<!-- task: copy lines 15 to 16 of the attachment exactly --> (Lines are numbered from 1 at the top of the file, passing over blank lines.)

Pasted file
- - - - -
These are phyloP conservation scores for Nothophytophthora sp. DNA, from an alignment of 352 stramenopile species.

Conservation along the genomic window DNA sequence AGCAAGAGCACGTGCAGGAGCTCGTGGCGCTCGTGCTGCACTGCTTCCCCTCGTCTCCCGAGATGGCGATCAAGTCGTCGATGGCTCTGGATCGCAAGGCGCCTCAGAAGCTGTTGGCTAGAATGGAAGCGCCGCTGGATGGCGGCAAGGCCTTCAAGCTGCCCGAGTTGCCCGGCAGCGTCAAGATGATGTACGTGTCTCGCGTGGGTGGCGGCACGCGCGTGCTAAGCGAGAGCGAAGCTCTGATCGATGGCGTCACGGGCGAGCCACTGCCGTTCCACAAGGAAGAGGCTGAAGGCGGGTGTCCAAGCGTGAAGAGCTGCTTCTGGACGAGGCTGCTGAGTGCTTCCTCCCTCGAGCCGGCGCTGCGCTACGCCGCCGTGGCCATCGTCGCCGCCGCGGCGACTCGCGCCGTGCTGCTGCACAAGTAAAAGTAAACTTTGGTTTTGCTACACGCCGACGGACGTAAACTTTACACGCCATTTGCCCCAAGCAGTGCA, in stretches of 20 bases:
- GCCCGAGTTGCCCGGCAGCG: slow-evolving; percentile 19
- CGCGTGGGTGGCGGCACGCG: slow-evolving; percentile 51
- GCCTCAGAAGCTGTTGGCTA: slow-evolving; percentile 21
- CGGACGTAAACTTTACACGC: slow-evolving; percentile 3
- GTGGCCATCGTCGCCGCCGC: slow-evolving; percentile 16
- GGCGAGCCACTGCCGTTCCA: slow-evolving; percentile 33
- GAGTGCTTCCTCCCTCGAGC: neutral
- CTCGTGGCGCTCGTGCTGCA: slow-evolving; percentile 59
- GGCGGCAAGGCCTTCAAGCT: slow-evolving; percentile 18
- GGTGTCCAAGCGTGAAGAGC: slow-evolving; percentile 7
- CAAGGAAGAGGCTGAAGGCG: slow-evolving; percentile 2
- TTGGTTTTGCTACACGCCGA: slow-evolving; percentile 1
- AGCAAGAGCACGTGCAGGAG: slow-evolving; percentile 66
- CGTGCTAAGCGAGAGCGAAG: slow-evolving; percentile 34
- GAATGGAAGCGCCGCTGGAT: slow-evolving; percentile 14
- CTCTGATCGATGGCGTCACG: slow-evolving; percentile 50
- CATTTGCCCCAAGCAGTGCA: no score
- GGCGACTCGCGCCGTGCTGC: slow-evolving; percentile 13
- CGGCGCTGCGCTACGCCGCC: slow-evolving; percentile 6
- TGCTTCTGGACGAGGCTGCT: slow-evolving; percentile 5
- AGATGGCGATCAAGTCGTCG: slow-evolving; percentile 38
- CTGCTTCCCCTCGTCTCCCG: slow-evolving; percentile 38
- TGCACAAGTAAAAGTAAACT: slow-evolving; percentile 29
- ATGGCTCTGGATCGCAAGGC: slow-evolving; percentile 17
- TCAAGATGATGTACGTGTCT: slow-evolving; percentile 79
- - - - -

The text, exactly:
- AGCAAGAGCACGTGCAGGAG: slow-evolving; percentile 66
- CGTGCTAAGCGAGAGCGAAG: slow-evolving; percentile 34